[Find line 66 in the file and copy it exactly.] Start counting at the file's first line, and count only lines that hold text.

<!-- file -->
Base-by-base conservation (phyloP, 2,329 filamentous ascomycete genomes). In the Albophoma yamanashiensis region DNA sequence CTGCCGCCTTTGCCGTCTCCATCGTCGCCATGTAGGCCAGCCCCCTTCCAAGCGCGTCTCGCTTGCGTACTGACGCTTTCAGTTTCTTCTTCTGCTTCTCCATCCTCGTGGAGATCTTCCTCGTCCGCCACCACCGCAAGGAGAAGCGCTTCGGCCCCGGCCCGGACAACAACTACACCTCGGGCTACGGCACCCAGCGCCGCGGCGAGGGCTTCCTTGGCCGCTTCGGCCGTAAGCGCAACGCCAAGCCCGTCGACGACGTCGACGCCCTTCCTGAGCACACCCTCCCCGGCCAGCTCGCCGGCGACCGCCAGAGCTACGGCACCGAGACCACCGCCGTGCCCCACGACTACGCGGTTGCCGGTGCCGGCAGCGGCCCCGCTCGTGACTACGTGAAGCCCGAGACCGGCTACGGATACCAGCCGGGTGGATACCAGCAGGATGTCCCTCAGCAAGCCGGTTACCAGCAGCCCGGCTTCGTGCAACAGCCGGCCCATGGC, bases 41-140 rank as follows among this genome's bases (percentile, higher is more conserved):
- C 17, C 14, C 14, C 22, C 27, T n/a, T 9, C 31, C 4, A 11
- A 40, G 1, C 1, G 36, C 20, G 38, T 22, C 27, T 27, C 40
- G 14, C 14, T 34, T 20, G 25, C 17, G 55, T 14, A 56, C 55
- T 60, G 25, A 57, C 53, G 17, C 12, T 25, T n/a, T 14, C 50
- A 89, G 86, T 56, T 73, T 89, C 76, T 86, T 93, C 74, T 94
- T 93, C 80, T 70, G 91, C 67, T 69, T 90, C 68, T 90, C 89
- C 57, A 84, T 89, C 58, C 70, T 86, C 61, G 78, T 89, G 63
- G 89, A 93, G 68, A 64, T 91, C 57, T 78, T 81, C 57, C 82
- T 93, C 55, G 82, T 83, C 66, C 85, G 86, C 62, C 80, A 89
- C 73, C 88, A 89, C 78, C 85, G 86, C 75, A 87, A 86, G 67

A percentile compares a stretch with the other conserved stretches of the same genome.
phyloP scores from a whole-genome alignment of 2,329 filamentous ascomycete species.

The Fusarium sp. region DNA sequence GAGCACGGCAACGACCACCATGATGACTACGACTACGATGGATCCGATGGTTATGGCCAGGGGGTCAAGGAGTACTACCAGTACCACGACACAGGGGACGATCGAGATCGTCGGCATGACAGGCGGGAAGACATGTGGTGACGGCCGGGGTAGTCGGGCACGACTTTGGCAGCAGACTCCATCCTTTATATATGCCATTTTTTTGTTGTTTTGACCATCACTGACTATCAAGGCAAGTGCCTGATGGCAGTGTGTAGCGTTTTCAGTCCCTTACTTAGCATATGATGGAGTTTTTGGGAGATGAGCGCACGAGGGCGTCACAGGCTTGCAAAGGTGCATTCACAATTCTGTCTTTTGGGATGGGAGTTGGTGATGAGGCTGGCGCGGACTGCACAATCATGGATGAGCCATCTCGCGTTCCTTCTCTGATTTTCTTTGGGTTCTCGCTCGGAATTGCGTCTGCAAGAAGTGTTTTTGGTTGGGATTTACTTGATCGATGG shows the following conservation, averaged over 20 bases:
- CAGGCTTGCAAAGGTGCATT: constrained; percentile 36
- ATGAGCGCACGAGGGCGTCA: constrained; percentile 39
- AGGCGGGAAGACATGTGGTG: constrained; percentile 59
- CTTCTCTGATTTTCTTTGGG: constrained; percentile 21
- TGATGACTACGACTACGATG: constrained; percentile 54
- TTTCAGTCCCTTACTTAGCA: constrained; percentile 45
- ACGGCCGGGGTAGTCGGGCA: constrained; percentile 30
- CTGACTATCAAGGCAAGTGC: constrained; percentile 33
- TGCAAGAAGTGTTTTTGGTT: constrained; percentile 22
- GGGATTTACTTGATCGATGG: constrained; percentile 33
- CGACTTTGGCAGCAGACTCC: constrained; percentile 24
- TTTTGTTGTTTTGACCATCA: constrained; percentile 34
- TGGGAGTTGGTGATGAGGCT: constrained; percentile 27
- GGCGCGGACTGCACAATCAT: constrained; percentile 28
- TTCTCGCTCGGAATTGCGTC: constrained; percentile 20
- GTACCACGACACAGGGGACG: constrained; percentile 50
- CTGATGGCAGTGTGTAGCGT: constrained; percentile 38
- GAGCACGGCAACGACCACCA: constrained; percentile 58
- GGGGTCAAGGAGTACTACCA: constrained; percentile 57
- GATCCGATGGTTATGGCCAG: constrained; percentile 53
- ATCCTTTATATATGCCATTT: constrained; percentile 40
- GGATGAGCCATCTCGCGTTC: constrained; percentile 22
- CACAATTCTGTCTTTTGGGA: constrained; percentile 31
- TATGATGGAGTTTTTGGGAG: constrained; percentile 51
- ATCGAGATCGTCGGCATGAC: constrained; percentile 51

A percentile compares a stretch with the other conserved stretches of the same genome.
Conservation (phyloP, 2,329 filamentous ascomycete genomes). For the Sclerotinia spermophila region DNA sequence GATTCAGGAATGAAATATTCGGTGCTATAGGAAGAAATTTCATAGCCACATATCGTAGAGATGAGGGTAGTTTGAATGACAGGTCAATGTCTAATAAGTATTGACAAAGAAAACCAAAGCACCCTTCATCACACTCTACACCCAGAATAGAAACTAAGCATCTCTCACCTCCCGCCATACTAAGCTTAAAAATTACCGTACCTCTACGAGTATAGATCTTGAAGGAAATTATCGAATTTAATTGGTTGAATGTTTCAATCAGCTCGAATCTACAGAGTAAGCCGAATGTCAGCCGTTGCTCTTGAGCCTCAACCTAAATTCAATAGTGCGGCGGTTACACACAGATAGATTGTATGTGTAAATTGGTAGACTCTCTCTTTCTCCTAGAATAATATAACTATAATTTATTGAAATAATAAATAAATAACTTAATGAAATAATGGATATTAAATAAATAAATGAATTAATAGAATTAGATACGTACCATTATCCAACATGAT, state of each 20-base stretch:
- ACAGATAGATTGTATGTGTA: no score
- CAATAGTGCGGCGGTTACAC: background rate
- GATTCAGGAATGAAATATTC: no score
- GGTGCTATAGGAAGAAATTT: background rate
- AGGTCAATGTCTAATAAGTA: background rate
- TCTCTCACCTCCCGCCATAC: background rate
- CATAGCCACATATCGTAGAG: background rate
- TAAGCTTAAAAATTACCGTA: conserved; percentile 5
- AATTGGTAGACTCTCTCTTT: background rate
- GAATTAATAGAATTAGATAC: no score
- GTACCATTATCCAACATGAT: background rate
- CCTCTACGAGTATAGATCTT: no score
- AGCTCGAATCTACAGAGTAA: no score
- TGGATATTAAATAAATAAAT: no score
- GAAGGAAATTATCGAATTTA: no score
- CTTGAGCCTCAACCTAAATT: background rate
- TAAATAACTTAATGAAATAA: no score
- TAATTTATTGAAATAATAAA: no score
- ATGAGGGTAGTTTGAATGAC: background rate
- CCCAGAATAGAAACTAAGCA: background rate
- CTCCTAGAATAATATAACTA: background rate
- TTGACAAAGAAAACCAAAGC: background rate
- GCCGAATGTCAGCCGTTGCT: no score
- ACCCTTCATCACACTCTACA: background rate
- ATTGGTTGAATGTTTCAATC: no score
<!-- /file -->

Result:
- ATTGGTTGAATGTTTCAATC: no score